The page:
Aaron Deverell

Annaharvey, Tullamore, Co.Offaly
With tillage, an equestrian centre and cattle on our farm, we have a lot going on!
We have a tillage, equestrian and calf to store and finish beef system on our farm at Annaharvey near Tullamore, Co.Offaly. We have lots going on here! This year I moved from store beef to finishing my own cattle and I hope to finish 90 of my own cattle in the coming months.
At the moment I’m rearing 90 calves that I sourced from Cork and Kerry, with the help of a dealer. I have a number of different breeds, but the herd is predominantly made up of Herefords. I just find them very easy and quiet animals to deal with, you never have an issue with them, they are really easy to handle and just get on with growing.
My calves are started in sheds on rations, but I quickly move them onto grass. We have different set up here to many farms, as we have a large equestrian business as well, so the grassland is grazed by both cattle and horses which works out very well.

For the past 20 years the land was mostly used for tillage so there was very little parasite burden. We put the cattle onto the best grass and then they are followed behind by the horses who clean out the paddocks. The mixture works very well, we never have to use topper here at all. We also use our own crops to make our feed, using our homegrown barley and oats I formulate a feed of 55% barley, 20% soya, 15% beet pulp and 10% oats. This gives me a ration of between 18 and 19% protein. I prefer mixing it up myself as I see a big difference in the minerals compared to the bought ration, we are in a small deficit of copper in this area, so the animals’ coats have an orange hue off of them. As soon as I put them on my own mix, a week to 10 days later you will see the coats improving. It also means I have more control over their diet and I know exactly what they are getting.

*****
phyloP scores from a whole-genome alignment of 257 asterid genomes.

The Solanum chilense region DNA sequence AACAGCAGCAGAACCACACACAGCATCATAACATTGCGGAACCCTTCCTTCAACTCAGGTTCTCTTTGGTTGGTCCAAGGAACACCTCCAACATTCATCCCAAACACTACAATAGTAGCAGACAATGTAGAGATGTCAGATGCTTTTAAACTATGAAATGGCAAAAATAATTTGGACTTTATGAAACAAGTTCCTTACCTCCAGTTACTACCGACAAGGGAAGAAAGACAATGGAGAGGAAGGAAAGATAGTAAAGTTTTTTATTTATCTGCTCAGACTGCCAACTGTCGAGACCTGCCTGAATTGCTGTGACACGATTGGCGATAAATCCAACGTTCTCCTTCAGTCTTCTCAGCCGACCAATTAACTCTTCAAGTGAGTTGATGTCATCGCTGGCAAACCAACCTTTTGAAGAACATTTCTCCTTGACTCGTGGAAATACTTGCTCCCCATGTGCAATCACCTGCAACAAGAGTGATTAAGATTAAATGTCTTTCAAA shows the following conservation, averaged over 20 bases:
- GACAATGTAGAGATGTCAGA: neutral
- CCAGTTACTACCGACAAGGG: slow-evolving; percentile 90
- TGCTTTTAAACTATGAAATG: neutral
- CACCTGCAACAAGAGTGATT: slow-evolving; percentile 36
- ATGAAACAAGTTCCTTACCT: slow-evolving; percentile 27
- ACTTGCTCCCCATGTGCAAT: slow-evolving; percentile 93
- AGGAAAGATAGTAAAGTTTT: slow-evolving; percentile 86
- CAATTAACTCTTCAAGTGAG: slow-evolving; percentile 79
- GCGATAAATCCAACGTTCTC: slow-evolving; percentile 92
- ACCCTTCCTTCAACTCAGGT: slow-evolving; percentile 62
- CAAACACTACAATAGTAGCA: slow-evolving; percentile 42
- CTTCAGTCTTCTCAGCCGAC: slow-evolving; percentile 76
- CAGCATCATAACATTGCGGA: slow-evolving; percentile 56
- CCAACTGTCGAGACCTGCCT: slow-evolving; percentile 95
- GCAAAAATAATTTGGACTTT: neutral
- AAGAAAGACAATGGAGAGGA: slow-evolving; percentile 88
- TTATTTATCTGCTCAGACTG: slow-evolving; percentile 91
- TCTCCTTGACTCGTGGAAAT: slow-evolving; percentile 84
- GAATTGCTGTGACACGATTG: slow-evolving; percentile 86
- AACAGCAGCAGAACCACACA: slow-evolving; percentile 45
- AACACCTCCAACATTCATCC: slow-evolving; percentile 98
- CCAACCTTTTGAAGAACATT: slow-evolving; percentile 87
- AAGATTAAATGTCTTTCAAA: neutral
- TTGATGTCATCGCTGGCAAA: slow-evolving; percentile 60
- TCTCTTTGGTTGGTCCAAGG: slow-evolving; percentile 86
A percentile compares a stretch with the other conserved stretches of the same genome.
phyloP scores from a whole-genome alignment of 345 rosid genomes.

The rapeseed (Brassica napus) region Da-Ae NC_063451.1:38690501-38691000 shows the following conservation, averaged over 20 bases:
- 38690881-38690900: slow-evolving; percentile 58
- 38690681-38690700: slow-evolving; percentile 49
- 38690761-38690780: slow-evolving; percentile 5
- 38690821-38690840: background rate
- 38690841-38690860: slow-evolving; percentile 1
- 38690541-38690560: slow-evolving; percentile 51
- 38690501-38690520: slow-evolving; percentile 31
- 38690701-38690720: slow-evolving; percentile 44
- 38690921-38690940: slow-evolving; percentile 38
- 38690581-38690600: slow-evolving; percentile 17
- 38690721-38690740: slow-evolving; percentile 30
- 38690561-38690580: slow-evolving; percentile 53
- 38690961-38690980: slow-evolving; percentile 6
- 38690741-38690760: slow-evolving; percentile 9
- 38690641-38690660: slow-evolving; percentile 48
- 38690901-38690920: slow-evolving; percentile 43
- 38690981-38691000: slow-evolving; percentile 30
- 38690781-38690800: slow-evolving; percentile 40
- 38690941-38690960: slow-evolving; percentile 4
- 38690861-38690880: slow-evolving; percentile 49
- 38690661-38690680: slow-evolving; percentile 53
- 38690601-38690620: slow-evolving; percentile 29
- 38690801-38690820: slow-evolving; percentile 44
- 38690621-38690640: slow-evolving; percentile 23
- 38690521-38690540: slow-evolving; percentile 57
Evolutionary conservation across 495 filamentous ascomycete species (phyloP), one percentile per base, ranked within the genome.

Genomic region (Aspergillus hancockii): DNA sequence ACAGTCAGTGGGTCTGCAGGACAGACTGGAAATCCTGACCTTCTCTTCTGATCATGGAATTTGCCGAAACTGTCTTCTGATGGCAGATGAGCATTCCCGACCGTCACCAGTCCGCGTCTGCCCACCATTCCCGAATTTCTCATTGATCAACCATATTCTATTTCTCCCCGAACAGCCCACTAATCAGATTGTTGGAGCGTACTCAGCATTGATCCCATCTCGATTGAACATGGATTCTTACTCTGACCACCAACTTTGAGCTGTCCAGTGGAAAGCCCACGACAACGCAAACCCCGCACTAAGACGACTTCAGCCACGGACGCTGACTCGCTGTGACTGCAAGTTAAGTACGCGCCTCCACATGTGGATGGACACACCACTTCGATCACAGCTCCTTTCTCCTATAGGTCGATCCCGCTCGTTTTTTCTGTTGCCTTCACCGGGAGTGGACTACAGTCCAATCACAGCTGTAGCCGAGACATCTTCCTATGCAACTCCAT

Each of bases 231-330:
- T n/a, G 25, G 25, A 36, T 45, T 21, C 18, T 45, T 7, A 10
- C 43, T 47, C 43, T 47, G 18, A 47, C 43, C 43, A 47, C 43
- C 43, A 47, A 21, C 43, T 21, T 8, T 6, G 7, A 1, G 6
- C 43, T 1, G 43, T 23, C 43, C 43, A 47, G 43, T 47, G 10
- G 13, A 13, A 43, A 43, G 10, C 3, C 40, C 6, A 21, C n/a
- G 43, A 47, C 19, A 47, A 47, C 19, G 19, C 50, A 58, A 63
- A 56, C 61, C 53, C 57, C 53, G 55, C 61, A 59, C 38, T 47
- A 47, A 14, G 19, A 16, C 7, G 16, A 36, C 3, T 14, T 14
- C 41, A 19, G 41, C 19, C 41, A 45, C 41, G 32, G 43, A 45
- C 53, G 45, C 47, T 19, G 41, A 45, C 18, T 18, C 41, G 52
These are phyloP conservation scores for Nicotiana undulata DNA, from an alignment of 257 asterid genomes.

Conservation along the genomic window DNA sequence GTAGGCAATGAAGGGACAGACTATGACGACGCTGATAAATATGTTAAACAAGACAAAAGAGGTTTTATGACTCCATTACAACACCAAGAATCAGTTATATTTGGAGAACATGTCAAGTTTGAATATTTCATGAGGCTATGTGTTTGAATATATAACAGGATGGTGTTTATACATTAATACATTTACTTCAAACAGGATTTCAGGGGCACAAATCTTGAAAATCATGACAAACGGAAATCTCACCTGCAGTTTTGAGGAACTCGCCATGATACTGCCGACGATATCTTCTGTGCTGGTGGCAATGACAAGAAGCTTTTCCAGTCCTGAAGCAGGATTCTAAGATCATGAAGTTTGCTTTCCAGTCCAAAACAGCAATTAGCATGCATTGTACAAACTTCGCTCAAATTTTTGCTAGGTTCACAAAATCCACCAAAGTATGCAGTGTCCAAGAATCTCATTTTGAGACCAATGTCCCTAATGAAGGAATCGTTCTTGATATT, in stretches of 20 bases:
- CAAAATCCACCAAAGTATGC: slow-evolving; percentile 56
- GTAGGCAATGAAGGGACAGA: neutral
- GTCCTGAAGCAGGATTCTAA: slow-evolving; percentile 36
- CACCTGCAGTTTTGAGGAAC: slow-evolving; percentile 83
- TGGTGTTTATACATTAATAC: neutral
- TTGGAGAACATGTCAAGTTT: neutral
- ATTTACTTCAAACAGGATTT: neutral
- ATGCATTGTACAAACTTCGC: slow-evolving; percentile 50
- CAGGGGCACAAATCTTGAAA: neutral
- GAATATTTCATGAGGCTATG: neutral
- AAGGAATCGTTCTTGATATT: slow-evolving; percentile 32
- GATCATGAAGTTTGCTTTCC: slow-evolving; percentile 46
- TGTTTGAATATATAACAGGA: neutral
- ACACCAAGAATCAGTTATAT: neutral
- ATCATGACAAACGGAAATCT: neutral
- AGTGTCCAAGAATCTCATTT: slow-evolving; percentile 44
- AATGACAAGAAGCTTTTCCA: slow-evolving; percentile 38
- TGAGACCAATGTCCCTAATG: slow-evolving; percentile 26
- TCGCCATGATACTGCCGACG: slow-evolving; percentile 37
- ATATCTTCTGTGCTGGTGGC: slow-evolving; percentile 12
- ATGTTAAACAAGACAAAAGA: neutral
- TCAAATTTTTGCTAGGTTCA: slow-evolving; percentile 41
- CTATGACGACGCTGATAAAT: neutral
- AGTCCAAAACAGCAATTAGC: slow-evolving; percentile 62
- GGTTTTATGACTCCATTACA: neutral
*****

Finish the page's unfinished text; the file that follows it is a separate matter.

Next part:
"I find Hereford cattle really easy to deal with, you never have an issue with them."

Moving forward I hope to refine the beef operation on the farm. It is going to be about finding the balance of seeing how many cattle we can operate on the farm, alongside the horses. We are not a straight forward farm. We run a number of equestrian competitions throughout the year. We can’t say that we have this amount of land for this amount of cattle, because these competitions take up a lot of ground. For that reason I’m hoping to think of ways to improve the infrastructure on the farm. Recently the number of cattle that need to be housed indoors has increased considerably and I’m looking at investing in more sheds to help manage this going forwards.

"With so much going on I don’t have much spare time, but I do enjoy a well-cooked steak at the end of a long day."